Marine animals is captivity?

March 8, 2012
By , Washoe Valley, NV
In the last 30 years more than 4,000 marine animals have died in captivity. Orcas can live an average of 60-90 years in the wild and dolphins can live up to 50 years in the wild. Over 90% of the marine animals that have died in marine parks in the last 30 years have been under 10 years of age. It has long been a controversy in the animal community about keeping marine life captive in parks. It is inhumane to keep animals captive in parks for the enjoyment and entertainment of people.

In many countries it is still legal to capture marine animals for use in marine parks. The methods used to capture animals from the wild are cruel and stressful to the animals. First a pod of whales or dolphin is chased to exhaustion using boats, airplanes, harpoons, or explosives. Then once the animals are tired they are cornered with nets so they are unable to escape. Then capture teams search through the terrified pod for the animals that they want and think would be best suited for being in a park. The chosen animals are then captured and taken ashore. Their days of swimming freely with their pod and doing as they please are long over because they will never see their pod or the ocean again. Most whales and dolphins die from stress before they ever make it to the park where they are scheduled to be delivered. Not only is it harmful for the animals that are captured but many members of their pod will also end up dying. When the pod realizes one of their members are gone they will frantically start to search for the missing member and often die of stress or over exhaustion. Overall the process to capture animals is devastating and fatal for many animals.

In the wild animals have the ability to swim freely. They are constantly in motion and sometimes can swim up to 100 miles per day. There smooth skin allows them to swim fast and to catch live prey. They can also hold their breath for 30 minutes which allows them to dive to depths of over 1,000 feet. However none of those things are possible when they are in captivity. In some parks whales and dolphins are restricted to their tank which is sometimes only six feet deep. They can only swim mere feet before glass or another barrier is in their way. Being active is not possible in captivity like it is in the wild and more than 50% of their time is spent lying motionless in their tank. This inactivity and inability to move is what causes the collapsed dorsal fin that you find on most captive whales. Once their dorsal fin has collapsed it makes everything much harder for the whale and even swimming becomes a struggle. The collapsed fin can also cause many other health problems.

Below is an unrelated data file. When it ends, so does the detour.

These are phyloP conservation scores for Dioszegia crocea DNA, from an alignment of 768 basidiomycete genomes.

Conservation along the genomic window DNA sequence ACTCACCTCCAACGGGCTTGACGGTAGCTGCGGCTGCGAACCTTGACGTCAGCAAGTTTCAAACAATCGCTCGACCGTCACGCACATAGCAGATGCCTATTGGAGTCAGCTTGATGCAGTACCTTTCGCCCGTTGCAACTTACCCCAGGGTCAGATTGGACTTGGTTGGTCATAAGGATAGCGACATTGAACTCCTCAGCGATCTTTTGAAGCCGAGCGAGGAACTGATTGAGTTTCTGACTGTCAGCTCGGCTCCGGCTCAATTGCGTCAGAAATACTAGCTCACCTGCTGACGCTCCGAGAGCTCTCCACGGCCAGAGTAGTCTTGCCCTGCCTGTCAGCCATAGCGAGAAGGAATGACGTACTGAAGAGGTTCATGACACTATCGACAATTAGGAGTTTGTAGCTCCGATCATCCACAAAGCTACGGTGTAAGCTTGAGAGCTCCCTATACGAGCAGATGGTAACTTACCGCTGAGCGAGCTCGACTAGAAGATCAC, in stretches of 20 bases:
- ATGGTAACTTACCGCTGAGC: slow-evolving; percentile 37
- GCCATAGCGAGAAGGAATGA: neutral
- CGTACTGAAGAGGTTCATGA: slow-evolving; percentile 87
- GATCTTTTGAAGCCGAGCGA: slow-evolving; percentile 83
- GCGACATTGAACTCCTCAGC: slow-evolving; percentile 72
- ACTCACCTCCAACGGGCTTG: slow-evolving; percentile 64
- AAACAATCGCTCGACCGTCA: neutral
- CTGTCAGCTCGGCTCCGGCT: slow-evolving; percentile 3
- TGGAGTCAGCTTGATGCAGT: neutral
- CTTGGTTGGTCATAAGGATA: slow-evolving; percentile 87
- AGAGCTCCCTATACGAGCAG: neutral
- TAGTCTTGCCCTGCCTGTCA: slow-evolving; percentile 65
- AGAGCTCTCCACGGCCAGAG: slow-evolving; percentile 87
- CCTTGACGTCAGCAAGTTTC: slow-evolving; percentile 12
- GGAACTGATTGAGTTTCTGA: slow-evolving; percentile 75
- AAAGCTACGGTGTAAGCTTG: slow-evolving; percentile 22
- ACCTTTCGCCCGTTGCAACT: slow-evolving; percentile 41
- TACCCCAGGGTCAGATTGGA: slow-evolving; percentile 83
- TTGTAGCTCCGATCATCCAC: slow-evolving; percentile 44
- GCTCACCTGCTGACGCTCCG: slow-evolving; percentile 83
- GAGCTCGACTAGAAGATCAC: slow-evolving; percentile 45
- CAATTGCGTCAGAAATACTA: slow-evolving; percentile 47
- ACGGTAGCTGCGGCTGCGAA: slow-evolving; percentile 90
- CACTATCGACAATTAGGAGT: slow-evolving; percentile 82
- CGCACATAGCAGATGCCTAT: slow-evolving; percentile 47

Another huge killer for animals in captivity is the water in which they live. All marine parks want to keep the water crystal clear for the public when they come observe their animals because nobody wants to see murky water while they are watching the animals swim around. Therefore many harsh chemical such as chlorine and copper are added to the water to keep it clean and dissolve the animal’s waste. These chemicals have devastating effects on the animal’s health and mental state. If excessive chlorine is added to a tank it can cause dolphins to go blind. Copper makes the skin peel off of whales and fluctuating chemical levels can cause an unstable environment for animals to live in can ultimately end in their death.

The common argument from people who are associated with these parks is usually that their animals would not perform is they weren’t having fun. However in many cases this is completely false. There are many tactics that are used to make the animals perform in crowds. One of them is to starve the animals the day before a performance. Food is then used as a bribe to make them perform because they will soon learn that if they perform well then they get to eat. Another strategy used by trainers is isolation. An animal will be put in an isolation tank about 4 hours before the scheduled performance. The tank they are placed in is barely big enough for them to move and they have to remain stationary for the amount of time they are in the tank. Therefore when they are put in the humongous performing pool they are excited to be able to move around and perform better for the crowds. Also, after a show the animal will be either rewarded or punished for their performance. They may get extra food or be put in a bigger tank if they perform well. The consequences for performing bad could also be starvation and isolation so that the next time they will hopefully perform better in hopes of not being punished.

Another argument that marine park officials make is that there are laws regulating the treatment of their animals so they are doing nothing wrong. This is true because there are in fact laws that protect marine animals, but the problem lies in the enforcement of those laws. There are very few officials who actually run routine checkups to make sure these rules are being obeyed. The checkups are also planned and never random, so trainers have time to move their animals around to pass inspection.

This is an issue that the average person may not think about. Most people just assume it is entertaining to go see these animals perform but don’t think about how they are treated behind the scenes. The capturing and treatment of these animals is cruel and should not be tolerated. Making it illegal in all countries to capture these animals from the wild would make a huge difference, as well as stricter laws and harsher punishments for the mistreatment of these animals. The occasional surprise inspection would also ensure the proper treatment of these animals. By being aware of these issues you can also help by not going to these marine parks. If everyone pulls together this issue can be resolved and many animals’ lives would be saved.





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